18 years of Googling is certainly something to behold, but on this anniversary, ESET’s Ondrej Kubovič is keen to highlight the cybersecurity threat.
How do you navigate through virtual reality? What is the first webpage you open when you are looking for something online? Where do you go to answer a ‘how to’ question most often? For the majority of users, the answer would be Google.
It’s been 18 years since Stanford PhD students Larry Page and Sergey Brin founded their company and steered it to global dominance in the search engine universe, beating the next 14 largest competitors combined. However, with as many as 1.6 billion visitors each month, it is not only the biggest player in the game, but also one of the most interesting ways for cybercriminals to find future victims.
Black hat SEO
Recently, ESET warned users not to get lured into traps by websites offering fake tickets for the UEFA Euro Championship and the Rio Olympic Games. Despite being malicious and fraudulent, many of these pages ranked at the top of ‘Euro 2016 tickets’ and ‘Rio 2016 tickets’ search queries.
“How is that even possible, with all the security mechanisms in place?” you might ask. The reason is so-called black hat SEO (search engine optimization). The term describes how bad guys take advantage of rules set up by Google to acquire the highest position in search queries.
There are multiple ways to exploit the rules. One of the most sophisticated methods, dubbed ‘cloaking’, displays one type of content and/or URL to the user, and a different set to the search engine crawler – thus the ranking scores higher but leads users to irrelevant pages.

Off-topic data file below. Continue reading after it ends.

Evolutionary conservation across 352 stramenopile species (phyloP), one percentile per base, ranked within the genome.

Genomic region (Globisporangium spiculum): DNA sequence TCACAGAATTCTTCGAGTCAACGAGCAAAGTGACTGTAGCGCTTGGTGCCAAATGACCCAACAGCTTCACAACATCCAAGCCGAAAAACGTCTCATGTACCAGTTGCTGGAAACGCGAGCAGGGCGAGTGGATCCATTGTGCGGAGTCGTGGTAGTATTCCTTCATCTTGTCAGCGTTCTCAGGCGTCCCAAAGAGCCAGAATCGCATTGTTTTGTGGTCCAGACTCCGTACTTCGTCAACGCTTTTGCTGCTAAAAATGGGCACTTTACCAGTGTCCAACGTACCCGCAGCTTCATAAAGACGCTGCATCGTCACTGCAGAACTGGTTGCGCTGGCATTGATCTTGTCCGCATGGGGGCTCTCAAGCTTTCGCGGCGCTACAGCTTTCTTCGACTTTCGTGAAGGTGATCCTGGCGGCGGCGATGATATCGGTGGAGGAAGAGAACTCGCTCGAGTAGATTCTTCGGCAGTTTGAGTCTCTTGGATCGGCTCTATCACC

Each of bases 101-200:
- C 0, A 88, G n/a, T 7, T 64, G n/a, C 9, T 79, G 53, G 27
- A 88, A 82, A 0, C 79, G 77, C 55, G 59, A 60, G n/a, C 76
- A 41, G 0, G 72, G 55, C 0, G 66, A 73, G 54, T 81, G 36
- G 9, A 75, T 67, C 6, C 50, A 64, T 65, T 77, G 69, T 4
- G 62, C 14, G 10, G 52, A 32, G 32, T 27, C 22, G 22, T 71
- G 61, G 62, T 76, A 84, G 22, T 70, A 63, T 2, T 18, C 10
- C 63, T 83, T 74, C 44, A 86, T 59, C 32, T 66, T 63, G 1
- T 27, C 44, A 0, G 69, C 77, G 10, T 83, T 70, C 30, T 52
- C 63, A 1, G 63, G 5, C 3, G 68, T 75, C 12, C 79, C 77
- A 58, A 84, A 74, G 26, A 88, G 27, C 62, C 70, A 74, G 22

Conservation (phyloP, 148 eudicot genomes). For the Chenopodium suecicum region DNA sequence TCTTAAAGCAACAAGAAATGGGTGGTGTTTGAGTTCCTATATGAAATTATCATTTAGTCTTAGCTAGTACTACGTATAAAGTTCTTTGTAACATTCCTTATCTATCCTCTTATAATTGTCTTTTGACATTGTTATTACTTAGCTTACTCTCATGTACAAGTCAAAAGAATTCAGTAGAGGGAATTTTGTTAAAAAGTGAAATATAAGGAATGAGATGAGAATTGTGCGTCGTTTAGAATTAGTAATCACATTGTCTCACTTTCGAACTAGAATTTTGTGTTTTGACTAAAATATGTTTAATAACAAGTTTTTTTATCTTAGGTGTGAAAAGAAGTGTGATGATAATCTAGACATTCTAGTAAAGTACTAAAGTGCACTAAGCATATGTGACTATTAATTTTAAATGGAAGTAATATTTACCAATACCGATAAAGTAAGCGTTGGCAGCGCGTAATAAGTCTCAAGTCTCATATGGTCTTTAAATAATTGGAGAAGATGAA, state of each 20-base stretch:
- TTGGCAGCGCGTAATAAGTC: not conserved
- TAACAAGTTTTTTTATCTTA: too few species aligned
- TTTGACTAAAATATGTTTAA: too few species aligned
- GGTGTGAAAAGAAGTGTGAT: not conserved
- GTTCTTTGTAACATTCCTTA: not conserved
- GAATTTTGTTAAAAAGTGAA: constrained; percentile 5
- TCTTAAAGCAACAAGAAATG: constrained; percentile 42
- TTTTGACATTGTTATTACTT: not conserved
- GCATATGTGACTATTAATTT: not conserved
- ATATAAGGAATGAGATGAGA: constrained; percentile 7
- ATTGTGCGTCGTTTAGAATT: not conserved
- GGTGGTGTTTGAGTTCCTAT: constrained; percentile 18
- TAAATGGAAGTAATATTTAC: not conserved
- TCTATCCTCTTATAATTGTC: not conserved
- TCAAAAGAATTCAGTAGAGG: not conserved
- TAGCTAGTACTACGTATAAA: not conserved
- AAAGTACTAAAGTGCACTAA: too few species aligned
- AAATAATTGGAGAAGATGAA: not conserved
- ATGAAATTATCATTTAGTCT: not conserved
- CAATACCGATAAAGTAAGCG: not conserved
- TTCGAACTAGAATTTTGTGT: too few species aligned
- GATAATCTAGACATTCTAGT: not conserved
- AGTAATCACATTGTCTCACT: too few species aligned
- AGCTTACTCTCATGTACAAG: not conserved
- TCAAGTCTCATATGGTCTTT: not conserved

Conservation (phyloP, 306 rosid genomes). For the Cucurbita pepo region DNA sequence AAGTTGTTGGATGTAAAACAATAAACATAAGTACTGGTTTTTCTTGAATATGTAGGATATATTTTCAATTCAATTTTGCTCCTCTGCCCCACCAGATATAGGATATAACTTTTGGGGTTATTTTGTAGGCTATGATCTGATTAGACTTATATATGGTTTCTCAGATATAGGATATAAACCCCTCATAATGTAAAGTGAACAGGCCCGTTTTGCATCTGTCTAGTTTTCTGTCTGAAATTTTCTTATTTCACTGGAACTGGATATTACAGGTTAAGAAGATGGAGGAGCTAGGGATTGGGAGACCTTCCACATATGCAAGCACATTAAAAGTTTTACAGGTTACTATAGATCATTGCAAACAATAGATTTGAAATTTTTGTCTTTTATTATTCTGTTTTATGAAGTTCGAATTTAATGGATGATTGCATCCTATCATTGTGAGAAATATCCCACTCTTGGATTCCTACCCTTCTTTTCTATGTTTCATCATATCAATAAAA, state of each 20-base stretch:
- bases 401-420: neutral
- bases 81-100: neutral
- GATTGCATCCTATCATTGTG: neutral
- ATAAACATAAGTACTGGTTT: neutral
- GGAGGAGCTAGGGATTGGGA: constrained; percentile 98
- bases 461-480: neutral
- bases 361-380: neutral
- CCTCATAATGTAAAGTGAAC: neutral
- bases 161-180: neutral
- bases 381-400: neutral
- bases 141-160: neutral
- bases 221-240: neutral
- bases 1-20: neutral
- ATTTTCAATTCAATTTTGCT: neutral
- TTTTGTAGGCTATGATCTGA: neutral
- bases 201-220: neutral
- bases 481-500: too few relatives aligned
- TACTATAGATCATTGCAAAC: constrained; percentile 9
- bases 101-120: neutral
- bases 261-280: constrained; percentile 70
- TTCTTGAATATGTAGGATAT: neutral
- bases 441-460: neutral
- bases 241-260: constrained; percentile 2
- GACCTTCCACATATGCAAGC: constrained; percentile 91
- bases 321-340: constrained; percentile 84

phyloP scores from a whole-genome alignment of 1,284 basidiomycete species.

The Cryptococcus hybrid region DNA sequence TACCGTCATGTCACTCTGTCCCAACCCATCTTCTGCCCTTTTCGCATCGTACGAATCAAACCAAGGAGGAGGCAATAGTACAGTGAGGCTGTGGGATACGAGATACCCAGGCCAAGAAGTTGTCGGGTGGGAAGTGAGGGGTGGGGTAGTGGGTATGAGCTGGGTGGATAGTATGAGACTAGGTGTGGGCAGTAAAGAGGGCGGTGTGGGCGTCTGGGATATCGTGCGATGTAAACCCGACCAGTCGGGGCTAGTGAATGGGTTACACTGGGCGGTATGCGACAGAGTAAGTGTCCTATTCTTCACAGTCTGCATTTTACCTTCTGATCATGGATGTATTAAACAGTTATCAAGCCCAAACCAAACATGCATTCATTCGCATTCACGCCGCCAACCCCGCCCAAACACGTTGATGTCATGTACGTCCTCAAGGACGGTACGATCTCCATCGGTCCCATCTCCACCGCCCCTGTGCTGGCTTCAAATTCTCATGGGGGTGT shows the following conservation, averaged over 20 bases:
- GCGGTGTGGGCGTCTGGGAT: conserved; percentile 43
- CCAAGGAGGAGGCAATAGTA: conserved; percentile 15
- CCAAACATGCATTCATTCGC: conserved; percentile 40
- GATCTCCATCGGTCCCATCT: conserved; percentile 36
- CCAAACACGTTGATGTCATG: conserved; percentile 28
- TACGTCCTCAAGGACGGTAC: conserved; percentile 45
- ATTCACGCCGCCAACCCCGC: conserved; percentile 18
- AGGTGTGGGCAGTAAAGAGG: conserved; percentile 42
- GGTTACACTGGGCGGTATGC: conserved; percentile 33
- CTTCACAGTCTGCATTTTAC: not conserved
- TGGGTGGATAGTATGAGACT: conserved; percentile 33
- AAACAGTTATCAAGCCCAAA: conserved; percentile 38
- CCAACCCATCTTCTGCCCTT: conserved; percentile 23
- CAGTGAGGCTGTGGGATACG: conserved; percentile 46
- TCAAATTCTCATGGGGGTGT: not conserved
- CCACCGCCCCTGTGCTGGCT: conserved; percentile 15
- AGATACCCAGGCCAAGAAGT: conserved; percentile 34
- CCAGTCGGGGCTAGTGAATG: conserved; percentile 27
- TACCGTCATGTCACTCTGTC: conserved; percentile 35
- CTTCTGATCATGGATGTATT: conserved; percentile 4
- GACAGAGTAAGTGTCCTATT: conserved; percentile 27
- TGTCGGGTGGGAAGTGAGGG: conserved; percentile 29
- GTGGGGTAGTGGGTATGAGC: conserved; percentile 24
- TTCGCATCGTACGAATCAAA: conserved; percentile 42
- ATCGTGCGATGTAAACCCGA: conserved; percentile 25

Another way to gain more attention during a web search is to notify the servers of new content, several times per minute. This creates the illusion that new things are being posted there often, helping the pages rise in the rankings.
However, not all scammers are opting for such complicated methods. Much simpler are link farms – multiple pages with mostly low quality content controlled by scammers, linking to each other in an attempt to improve their visibility in search. Stuffing websites with keywords, although the content is not related to them, is also considered a black hat SEO technique.
What all these malevolent practices have in common are the end goals – to phish victims’ sensitive information or serve them malicious content such as ransomware, banking trojans or spyware. In an effort to plant malware onto victims’ computers, the bad guys often use exploit kits.
Do you still run Flash, use an old version of Internet Explorer, or any outdated and un-patched applications? Just by visiting an infected page, your computer can be scanned for vulnerabilities by the exploit kit and misuse these loopholes to get access to your device. No additional clicks or permissions needed.
Remember this next time you are Googling and clicking the first link that comes up. Without proper multilayered protection – through security software – your machine can end up infected, your sensitive information stolen, or even worse all of your data encrypted.